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recession Archives -

Stocks Stand Alone

By | 2018, Money Moxie | No Comments

If you could go back in time 100 years and pick an asset in which to invest, which would you choose? Knowing of events like the Wall Street Crash of 1929 and the Great Depression, 7% inflation in the 1970’s, and the stock market crash of 2008, would you still choose to put your money in stocks? If so, you would be making a wise decision.

I recently came across an article posted in the March 2018 issue of The Wall Street Journal regarding the average annual returns of 10 popular investments over the last century. (I included a graph showing these investments and their average historical returns above inflation.)

At first glance, I noticed the negative returns of diamonds. Although diamonds are quite popular, especially on the finger of a loved one, they have been a poor investment if appreciation is the goal.

Bonds, which happen to be fifth on the list behind collectable stamps and high-end violins, show an average annual return of 2%.

Gold, a popular investment among some investors, has historically fallen short when compared to fine art and fine wine; the latter of which post returns over 500% more than that of gold.

Stocks have had the highest returns, and by a large margin. Despite the crashes, recessions, and economic contractions, stocks have had the best return in the last 117 years.

As we face volatility in the markets in 2018, we know that a diversified portfolio of stocks and bonds has weathered the storms of years past.

Despite the risks of recession and downturn in the future, I plan to keep my diamonds on my wife’s finger and my long-term investments in stocks.

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5 Predictions for 2015

By | 2015, Money Moxie, Viewpoint | No Comments

Oil

The Dow Jones Industrial Average crossed 18,000 for the first time in December 2014. No one knows where it will end in 2015, but I thought it would be appropriate to begin the year with 5 predictions I am comfortable with.

(1) Oil prices will remain near their lows until a major supplier cuts production. Oil prices matter as much as any price. When they drop, it is generally considered to have a positive impact on the economy. This time feels different because prices are dropping so fast. Since June 20, 2014, the price of oil has dropped over 55 percent.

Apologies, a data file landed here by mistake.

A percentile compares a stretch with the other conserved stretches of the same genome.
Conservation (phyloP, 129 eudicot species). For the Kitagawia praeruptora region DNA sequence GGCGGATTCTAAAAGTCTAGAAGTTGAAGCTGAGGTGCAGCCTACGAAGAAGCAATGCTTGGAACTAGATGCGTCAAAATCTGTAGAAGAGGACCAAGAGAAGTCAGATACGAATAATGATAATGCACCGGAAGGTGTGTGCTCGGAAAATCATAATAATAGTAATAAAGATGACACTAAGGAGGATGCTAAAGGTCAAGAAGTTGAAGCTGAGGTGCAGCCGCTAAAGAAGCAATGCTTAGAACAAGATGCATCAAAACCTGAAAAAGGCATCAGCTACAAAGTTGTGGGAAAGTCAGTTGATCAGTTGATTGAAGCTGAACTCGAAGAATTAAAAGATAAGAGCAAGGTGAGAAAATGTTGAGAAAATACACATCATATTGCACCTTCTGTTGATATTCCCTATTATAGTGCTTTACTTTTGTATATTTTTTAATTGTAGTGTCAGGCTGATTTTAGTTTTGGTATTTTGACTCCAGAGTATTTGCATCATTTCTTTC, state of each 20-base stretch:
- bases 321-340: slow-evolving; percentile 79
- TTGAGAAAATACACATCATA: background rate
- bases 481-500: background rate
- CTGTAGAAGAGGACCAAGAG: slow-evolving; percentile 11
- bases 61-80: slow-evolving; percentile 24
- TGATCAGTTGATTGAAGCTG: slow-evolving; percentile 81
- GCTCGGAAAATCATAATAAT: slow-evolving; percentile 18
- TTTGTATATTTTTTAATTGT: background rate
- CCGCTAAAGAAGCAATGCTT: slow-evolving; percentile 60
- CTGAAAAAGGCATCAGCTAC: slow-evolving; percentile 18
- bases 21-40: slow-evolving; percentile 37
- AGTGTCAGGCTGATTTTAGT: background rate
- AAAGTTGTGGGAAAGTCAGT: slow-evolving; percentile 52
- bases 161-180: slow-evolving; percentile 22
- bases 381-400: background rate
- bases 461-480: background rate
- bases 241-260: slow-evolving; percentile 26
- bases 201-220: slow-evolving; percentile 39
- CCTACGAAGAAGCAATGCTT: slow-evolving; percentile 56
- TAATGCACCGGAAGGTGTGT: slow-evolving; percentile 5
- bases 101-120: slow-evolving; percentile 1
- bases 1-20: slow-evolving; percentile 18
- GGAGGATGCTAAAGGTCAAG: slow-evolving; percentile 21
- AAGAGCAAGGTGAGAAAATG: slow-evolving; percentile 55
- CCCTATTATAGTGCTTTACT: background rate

Gas prices at the pump are at levels last seen in the spring of 2009 and stockpiles of oil are at record levels. Demand is down and there is no shortage anywhere.

So far, members of OPEC, Russia, and other major suppliers have been unwilling to slow the flow. Many are just too desperate for money to be the first to cut production.

As the abrupt drop in prices slows it will become clear that low energy prices are good for the U.S. economy. Americans are already reaping the benefits as sales for new cars rose by 6 percent (16.5 million cars sold) in 2014.

If you are thinking about a new car please remember that prices will eventually rise.

(2) The trend in job growth and moderate wage growth will continue. Over 5.2 million unemployed Americans were hired in 2014—the most since 1999. With unemployment at 5.6 percent, employers may have to increase wages in order to bring in more productive workers. Keep your eye on wages!

(3) The Federal Reserve will be more patient with rates than most investors expect. With slow global growth, low inflation, and a strong U.S. dollar, there just may not be a compelling reason to raise rates this summer.

(4) Increased volatility will continue in 2015. The third year of a president’s term is hands down the best historically, but we expect this year to have above average volatility. Momentum has become so positive that 2015 is unlikely to be as good as 2014.

In the coming year, we expect positive results but with greater interruptions. In other words, we expect more frequent drops like those experienced in October and December of 2014 as investors digest a combination of factors: a slow global recovery, positive job creation numbers and high domestic stock valuations.

(5) The world will not pull the United States of America into recession. The strength of the U.S. economy is the envy of the world. We are more likely to lift the global economy than to sink with it. For at least 100 years our economy has led the world and there is no reason to think that things will be any different in 2015!

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